Amid discussions in the United States over the boundaries of religious liberties and the right to live one's religion or to be free from religion, some employment experts discuss how individuals may be religious at work. Workplace management experts and lawyers see increasing trends of some people expressing more religious identity at work, with a greater level of conflict in some areas, and improvement in employee relations in others.
Bring Yourself to Work Every Day
Director of Wharton Management School's Work/Life Management Program sees trends among modern workplaces to encourage employees to "bring their whole selves to work." He notes that the effort is "about family; it's about who you are as a person."
Despite centuries of tradition built upon constitutional protections of free exercise of religion, the country joins other nations in entertaining ongoing controversies in the 21st century about the boundaries and limits of a person's right to be religious, with all that entails. Among the current talk of religious rights, which has tended to be centered largely on questions of marriage equality for same-sex partners and reproductive issues of contraception and abortion, an area of increased religious influence is in the workplace.
Religion Among Fastest Growing Areas of Employment Discrimination Litigation
An attorney sees the fastest growth in discrimination cases recently in the area of religious discrimination. In the amount of litigation that it is generating, "religion is growing faster then sex and race." A few current cases in the news indicate the complications that courts, employers and workers are facing:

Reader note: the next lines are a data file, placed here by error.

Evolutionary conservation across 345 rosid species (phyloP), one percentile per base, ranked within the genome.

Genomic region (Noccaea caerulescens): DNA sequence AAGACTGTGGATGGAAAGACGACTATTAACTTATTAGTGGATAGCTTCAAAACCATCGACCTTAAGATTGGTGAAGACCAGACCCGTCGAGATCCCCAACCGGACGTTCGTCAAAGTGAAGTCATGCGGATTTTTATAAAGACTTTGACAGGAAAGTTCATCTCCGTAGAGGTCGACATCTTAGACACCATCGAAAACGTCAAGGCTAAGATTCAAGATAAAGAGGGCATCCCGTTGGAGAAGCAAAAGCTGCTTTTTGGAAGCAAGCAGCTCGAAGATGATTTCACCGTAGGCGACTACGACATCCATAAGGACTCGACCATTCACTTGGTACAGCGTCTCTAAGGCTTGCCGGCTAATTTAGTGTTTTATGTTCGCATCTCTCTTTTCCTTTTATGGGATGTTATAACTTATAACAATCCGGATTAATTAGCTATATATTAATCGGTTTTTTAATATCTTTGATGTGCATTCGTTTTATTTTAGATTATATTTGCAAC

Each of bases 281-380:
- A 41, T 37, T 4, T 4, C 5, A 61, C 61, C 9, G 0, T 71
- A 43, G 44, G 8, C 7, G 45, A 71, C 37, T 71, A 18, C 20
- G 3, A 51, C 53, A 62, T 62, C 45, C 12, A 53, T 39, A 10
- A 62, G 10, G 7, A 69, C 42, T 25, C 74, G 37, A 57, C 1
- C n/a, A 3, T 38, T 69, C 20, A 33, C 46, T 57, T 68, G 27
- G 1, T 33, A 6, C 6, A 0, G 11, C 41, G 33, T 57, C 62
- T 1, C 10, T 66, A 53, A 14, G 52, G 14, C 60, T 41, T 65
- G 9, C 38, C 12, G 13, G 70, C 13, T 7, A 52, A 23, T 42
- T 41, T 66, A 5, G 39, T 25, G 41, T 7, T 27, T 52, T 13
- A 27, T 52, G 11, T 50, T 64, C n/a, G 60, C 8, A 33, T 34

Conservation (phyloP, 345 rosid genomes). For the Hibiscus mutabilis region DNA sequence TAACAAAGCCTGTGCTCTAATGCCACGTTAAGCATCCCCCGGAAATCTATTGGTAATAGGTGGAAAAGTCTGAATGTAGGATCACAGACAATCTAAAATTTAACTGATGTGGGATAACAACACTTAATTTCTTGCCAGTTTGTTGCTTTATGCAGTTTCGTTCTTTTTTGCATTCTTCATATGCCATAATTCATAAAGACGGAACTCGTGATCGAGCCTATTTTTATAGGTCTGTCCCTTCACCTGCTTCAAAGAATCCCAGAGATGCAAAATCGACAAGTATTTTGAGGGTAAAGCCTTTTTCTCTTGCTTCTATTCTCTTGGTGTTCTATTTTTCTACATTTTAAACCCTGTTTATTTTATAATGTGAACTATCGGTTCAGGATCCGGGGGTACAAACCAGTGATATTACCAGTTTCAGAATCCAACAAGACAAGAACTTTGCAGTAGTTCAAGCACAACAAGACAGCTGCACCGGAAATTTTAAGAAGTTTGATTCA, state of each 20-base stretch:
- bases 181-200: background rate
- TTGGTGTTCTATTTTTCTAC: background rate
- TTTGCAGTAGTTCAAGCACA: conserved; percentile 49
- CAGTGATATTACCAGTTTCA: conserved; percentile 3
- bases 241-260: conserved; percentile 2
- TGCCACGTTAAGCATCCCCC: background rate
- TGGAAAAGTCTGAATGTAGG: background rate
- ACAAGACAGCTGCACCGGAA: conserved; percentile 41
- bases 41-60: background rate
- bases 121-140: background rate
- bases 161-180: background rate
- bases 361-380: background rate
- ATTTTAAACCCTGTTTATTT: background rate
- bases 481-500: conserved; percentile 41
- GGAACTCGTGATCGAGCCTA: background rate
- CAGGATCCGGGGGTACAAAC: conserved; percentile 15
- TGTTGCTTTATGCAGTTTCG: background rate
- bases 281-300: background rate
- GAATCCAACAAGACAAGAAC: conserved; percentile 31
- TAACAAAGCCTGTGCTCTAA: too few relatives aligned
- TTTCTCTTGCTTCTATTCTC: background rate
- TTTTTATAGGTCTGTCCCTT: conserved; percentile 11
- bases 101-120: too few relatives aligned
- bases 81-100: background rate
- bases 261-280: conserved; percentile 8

- Retailer Abercrombie & Fitch is fighting claims that it failed to offer religious accommodation to a female applicant who wears a headscarf, which they say violates their appearance policy. The company says it did not know she wore the head covering for religious reasons when they refused to hire her because of it.
- A firefighter in Connecticut claims that he was subject to workplace harassment following his refusal to raise a flag or march in the town's Memorial Day parade; as a Jehovah's Witness he is forbidden to participate in secular observances such as holidays and flag ceremonies that elevate things of man above things of God.
- A quarry owner in Pennsylvania was willing to allow Amish workers to keep their traditional hats, rather than the hard-hats required by federal law. Federal Occupational Health and Safety Agency enforcement of regulations under mining safety acts mandated that the boss require workers to wear the protection. He now has two-thirds less Amish workers, as he could only find work in exempt areas of the quarry for some of them, although he appreciated their value as good workers.
Disputes often arise between the right of some workers to be religious, and live by or express religious beliefs on the job, and the right of others, who do not believe the same things, to not be impacted by another's religious rights. A professor of management at Wharton School notes, " what's so interesting is every group can end up feeling persecuted."
The Corporate Person in the Pews
Under recent U.S. Supreme Court decisions, the employer may very well be a distinct individual that also possesses rights to religious observances or practices. The Hobby Lobby case recognized the preference of the religious owners of the corporation to not support insurance coverage for certain contraceptive and reproductive rights that business are required to provide for their employees in general. Other businesses claim rights to follow the business owner or manager's religious leanings in refusing to serve same-sex couples, for instance.
For nearly two and a half centuries Americans have debated the limits and extent of the rights provided for in the constitution and other founding documents of the nation. The simple verbiage of the old parchments that set up the system of government are not as clear and indisputable in meaning and intent as some would believe, and sometimes calls for debate and resolution in laws or courts.